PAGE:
House extension   UK
 Home extension guide - how to build a house extension and refurbish your home


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Has Your Main Contractor or Builder obtained The required Insurance Cover?

This can be a fairly expensive item for a main builder or contractor and each has a level of cover that they can subscribe to. Therefore it can be tempting for a main contractor to forget or not pay for the cover required that could leave the home owner exposed to all sorts of costs and dangers.

Therefore the homeowner should request a copy of the builders insurances before they start on site and check that they are current and in date.

Here is a schedule of the main types of main contractors insurance available to them.

Employers' liability. A significant area of concern for any main contractor should be their subcontractors' insurance provision. If the subcontractors are labour-only, and do not carry their own insurance, then it is highly probable that the main contractor's insurance will operate: you effectively become their employer and need employers' liability cover. Where bona fide subcontractors (providing both labour and materials and carrying their own insurance) are engaged, make sure that all relevant liability covers are in place, and also that there are no onerous policy conditions such as 'application of heat' warranties that are likely to negate the subcontractors' cover if they cause a loss through negligence.

Public liability. For working on existing buildings the period prior to the works or renovations is a concern for many insurers. Poor lighting (if any), water ingress, rotten timbers, and falling masonry are all areas for potential claims against the owner or contractor by anyone on the site, invited or not. This could range from building inspectors to vandals. As your common-law liability to each remains the same, it's as well to remember that you can't contract out of personal injury or death. The contractor's liability for safety on site starts on day one of the contract, so be prepared to shore up and restrict site access first before starting work.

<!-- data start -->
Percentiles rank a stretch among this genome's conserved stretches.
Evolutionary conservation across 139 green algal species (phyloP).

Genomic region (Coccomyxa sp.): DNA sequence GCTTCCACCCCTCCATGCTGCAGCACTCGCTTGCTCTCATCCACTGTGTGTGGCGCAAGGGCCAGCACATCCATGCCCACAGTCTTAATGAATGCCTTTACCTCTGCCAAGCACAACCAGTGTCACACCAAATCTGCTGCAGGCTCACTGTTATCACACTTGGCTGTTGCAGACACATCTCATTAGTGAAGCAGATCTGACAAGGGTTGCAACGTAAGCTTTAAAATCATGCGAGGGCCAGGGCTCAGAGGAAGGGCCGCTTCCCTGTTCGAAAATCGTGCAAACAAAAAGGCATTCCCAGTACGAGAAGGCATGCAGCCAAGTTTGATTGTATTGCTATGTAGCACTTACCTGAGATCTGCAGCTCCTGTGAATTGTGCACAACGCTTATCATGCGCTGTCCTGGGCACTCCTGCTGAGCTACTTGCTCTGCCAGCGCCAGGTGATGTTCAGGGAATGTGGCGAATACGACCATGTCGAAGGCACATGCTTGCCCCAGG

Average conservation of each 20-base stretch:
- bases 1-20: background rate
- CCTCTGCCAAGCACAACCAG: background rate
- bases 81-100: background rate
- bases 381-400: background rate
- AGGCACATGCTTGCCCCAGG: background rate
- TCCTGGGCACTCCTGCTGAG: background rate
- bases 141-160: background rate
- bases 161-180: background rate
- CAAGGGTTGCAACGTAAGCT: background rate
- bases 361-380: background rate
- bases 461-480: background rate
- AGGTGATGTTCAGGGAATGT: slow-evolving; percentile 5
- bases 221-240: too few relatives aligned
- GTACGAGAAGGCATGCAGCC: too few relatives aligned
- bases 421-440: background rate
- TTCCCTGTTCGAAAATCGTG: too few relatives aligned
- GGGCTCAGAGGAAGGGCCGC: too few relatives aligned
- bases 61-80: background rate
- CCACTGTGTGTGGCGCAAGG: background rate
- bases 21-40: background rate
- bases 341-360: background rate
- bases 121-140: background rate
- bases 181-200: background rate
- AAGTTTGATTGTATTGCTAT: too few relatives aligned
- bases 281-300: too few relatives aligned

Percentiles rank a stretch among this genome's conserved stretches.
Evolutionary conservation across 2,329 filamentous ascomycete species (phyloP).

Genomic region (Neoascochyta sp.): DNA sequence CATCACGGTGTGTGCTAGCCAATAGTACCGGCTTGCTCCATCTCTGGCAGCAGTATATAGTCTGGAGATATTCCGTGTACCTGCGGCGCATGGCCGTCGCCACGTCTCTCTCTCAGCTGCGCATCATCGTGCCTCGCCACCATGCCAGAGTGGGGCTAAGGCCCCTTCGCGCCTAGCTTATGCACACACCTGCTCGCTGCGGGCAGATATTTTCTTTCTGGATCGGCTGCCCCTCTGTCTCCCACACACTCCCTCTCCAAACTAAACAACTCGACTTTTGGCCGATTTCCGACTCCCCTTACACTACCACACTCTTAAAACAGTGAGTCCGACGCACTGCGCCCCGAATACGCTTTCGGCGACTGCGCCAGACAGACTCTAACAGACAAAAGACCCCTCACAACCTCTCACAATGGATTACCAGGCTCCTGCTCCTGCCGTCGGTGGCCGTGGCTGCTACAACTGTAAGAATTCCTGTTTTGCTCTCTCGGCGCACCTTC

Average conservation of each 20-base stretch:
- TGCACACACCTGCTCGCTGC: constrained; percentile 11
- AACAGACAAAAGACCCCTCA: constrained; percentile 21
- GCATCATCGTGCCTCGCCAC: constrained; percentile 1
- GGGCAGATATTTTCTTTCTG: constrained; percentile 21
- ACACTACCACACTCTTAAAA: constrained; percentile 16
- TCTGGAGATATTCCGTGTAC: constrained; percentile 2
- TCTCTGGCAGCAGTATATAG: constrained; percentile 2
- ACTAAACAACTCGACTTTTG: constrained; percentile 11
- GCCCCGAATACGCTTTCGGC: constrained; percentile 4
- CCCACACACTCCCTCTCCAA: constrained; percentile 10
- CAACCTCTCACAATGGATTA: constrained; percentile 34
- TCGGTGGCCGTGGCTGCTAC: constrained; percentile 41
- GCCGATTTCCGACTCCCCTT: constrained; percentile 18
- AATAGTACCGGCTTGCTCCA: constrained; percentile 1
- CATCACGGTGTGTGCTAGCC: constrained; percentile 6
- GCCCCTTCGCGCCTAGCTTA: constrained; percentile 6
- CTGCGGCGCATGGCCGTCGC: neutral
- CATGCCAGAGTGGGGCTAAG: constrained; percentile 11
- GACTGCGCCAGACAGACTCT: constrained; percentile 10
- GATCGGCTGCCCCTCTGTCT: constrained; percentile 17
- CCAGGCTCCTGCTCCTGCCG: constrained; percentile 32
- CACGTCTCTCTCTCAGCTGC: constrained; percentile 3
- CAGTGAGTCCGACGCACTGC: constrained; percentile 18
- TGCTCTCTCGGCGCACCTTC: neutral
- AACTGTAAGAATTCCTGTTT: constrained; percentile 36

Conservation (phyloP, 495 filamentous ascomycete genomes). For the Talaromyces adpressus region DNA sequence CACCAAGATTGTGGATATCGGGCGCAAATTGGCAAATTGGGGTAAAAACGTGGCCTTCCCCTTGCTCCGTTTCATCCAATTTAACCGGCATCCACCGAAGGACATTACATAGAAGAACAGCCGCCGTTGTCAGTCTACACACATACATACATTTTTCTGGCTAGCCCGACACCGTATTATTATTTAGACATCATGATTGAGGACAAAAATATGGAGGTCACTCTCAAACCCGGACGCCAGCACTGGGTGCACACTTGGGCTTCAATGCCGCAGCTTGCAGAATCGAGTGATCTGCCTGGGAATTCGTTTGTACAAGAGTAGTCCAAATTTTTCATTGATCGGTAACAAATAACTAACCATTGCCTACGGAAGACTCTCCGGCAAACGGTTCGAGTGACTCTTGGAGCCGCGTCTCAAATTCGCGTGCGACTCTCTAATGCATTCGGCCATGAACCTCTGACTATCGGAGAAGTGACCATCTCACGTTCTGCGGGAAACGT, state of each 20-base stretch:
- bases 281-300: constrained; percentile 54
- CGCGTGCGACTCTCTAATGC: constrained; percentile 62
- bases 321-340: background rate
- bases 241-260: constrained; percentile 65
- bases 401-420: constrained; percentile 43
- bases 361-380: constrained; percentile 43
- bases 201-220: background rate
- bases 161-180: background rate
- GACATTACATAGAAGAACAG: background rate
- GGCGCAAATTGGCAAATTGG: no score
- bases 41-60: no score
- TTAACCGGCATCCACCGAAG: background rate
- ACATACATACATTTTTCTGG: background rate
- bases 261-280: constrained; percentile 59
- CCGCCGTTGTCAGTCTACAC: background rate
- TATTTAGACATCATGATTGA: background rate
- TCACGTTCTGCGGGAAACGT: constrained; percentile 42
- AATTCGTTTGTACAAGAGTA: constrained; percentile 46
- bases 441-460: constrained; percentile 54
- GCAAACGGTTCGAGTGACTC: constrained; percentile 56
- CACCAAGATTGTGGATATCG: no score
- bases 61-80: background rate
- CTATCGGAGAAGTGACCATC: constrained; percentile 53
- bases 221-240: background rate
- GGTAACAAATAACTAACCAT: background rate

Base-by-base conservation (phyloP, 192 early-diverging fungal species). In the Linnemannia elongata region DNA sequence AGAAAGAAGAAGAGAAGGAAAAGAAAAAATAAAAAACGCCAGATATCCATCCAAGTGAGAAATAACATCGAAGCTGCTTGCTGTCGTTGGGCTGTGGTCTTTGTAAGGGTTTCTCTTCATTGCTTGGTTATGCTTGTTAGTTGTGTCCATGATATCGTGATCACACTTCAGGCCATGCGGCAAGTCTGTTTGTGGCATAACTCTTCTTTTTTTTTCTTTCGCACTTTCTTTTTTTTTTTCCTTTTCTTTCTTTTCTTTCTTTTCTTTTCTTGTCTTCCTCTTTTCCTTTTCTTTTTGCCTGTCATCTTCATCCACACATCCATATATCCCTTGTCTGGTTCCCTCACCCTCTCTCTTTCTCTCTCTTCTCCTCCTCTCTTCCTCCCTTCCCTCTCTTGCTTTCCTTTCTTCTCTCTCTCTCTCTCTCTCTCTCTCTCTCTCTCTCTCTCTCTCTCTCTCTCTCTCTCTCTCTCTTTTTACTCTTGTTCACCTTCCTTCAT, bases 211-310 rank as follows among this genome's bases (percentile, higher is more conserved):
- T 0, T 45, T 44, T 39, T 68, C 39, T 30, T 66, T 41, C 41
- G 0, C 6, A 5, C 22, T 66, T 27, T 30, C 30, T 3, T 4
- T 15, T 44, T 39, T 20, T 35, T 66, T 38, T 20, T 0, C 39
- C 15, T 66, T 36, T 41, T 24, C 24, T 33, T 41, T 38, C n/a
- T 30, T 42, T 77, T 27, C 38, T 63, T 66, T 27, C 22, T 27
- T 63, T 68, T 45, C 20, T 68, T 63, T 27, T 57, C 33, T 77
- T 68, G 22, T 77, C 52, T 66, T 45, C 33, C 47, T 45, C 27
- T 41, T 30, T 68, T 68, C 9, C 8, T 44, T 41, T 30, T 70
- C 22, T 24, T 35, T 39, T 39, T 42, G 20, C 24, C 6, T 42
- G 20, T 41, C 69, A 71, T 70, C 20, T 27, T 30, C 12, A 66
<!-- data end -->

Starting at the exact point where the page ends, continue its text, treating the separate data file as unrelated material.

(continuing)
CAR (Contractors All Risks) cover. This is insurance for the works in progress and acts to fill the gap between the cover for the property as it was and as it will become. Make sure that the sum insured is adequate for the contract as most CAR policies carry an inner limit for project costs. In practice this means that the figure should exceed the value of the contract. Although it's arguable that demolition costs could be excluded from this, the savings gained by attempting to strip this out are minimal. Be aware, too, that the costs involved in restoration following a loss may well be unusually high, and that the initial projected costs can and often do overrun. Leave yourself 25 per cent over and above your largest contract.

Hired-in plant cover. Under Construction Plant-hire Association (CPA) conditions you are required to insure for the replacement value of the plant and equipment that you are hiring. You will also be liable for any continuing hire charges that accrue whilst plant is being repaired or replaced. Make sure that only correctly trained staff use hired-in plant as the HSE is becoming increasingly intolerant of accidents involving operator error where inadequate training is a factor.


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